The cultural and technological changes. Everyone is so used to the Moodle experience: Upload a resource, share it, get learners to download it again, do something with it, upload again. Mahara is different though, and one of the stumbling blocks I have found is the previous experience of nearly all users leads them to expect the same thing (upload content) and present the same questions (how much space do I get). Objective four: understand other methods of educating our users and bringing them into the new world of online content.

Going to a conference always presents the opportunity to meet others ith the same interests, and the mahara confence will be no exceptio. I’m already looking forward to a few from my own region. There’s also the chance (i think) to meet a few from the global mahara community, to say hello to some of the wonderful team at ULCC and n doubt many more i haven’t thought of. Objective five: get in amongst it and learn from the community (my favorite, I think).

Can’t wait.

FOTE10 and what I learned from Joe Dale

I remember this time last year really getting enthused by the vast number of resources available through the growing medium of Twitter. I could connect with a seemingly unlimited number of people just like me who were exploiting the benefits of new technology for the benefit of education. These gracious individuals were forming communities of sharing, building their expertise by connecting with others and sharing their experiences, knowledge and resources.

Whilst exploring this fantastic new service, I also stumbled upon a couple of events. Initially, the Association of Learning Technologists conference, and shortly after, the Future of Technology in Education conference. What I noticed first about the ALT-c conference was that apart from being a bunch of really clever folk, they were openly prepared to challenge accepted norms in order to promote development and change for a better future.

As the FOTE conference approached, I was becoming a little anxious. Me, an IT Manager, attending a conference organised and delivered by a bunch of really clever folk whom I respect greatly. But was this going to be an event where I felt comfortable?

So the day arrives, and having arrived at senate house i still feel a little unsure about my place at the conference. Not to worry. I soon felt right at home thanks to an opening session from Microsoft that really seemed to be a plug for the Microsoft vision of things to come. Trouble was, this vision seemed to be very generalized, rather than adopting an educational perspective. I have great respect for Ray and the Microsoft Education team, particularly for their work in promoting the resources available to education via the Microsoft HE and FE blogs; somehow it missed the spot for me, though.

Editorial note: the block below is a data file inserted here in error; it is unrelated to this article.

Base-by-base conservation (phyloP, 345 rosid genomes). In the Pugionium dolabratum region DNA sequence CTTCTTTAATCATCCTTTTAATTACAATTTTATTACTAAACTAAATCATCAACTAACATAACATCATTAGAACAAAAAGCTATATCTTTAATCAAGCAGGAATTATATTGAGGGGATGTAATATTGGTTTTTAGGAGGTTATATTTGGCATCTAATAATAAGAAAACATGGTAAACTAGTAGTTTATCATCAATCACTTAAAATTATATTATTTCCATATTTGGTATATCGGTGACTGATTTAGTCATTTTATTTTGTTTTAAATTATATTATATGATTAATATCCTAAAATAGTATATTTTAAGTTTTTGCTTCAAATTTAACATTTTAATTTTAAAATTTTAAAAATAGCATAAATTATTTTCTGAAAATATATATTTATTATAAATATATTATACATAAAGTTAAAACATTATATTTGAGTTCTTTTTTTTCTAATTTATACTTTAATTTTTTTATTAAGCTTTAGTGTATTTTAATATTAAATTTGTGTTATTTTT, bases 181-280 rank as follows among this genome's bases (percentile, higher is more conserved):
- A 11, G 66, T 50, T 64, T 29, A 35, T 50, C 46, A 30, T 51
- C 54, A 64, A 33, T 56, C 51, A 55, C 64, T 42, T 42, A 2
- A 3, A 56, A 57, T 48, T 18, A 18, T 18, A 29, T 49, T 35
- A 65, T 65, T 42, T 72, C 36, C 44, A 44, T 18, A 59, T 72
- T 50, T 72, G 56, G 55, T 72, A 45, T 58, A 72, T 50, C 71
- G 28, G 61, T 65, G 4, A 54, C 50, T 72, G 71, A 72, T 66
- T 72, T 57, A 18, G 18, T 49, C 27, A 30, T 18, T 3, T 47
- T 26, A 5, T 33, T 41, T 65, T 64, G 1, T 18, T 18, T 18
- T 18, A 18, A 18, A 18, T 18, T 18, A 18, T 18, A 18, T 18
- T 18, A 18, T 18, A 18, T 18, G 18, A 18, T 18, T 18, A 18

On went the schedule through more products and technologies which individually were really great, but ultimately they were all ‘just tech’. This wasn’t what i was expecting from FOTE. I was expecting talk of new teaching techniques where technology is involved, changing learning styles and how we accommodate the with technology, blending technology with learning. I wasn’t really getting a message here other than ‘here’s some more great technology’.

Enter Joe Dale. I think Joe is a very brave individual – and I congratulate him. Joe agreed to present to the audience his experiences of technology as a teacher of modern foreign languages. As the presentation began, Joe explained some of the tools and techniques he has employed in his work with colleagues and students (most notably Twitter) which has helped Joe establish a wide personal learning network. Around half way through Joe’s presentation, some negative comments were evident from the audience, listeners were not entirely sure why some of these basic tools were being explained to a group of experts. To be honest, so did I.

The event closed and I went home – getting most of the way there before the train ground to a halt at a nearby station leaving me stranded in the rain.

The following day, I began to reflect on Joe’s presentation. I realised that Joe had done a fantastic job. He had illustrated what we should all be focusing on. We spent a whole day hearing from other presenters about some really interesting and leading edge technology, but where were the needs of our everyday staff and learners? Well, thanks to Joe telling us his story, it’s clear that many might be some of the skills held by those staff could be lower than we might assume. Joe has already been on a learning journey, made considerable steps toward becoming a teacher who broadens his student learning experience with newly available technology. Sure, his presentation was an unusual mix of colors and screenshots, and maybe it wasn’t quite 10/20/30, but the message for me was loud and clear: despite all the new stuff, we must help our staff and learners identify the right tools, and integrate them with the curriculum. I really can’t return from a conference about ‘the future of learning technology’ with a bunch of new tools or technologies and some glimpses into the future. Useful as these ideas and concepts are, I am expected to break this down into meaningful and understandable additions to the learning experience. I did expect more of this from the conference.

Couple Joe’s presentation with that of Matt ‘all we need is love’ Lingard and perhaps you have a winning formula. Spread the learning technology love among teachers and support staff. Listen to our learners and consider their generation and their needs. Add to this the awareness that Joe has conveyed to us through his work with colleagues in a number of organisations, and maybe there is a new future in truly establishing learning technology as something that staff from all areas of the organisation – particularly the curriculum – can be comfortable with. More importantly, comfortable enough that they become confident in further developing their own skills and techniques, and confident enough that technologists like us will embrace them and their needs.

Well done Joe.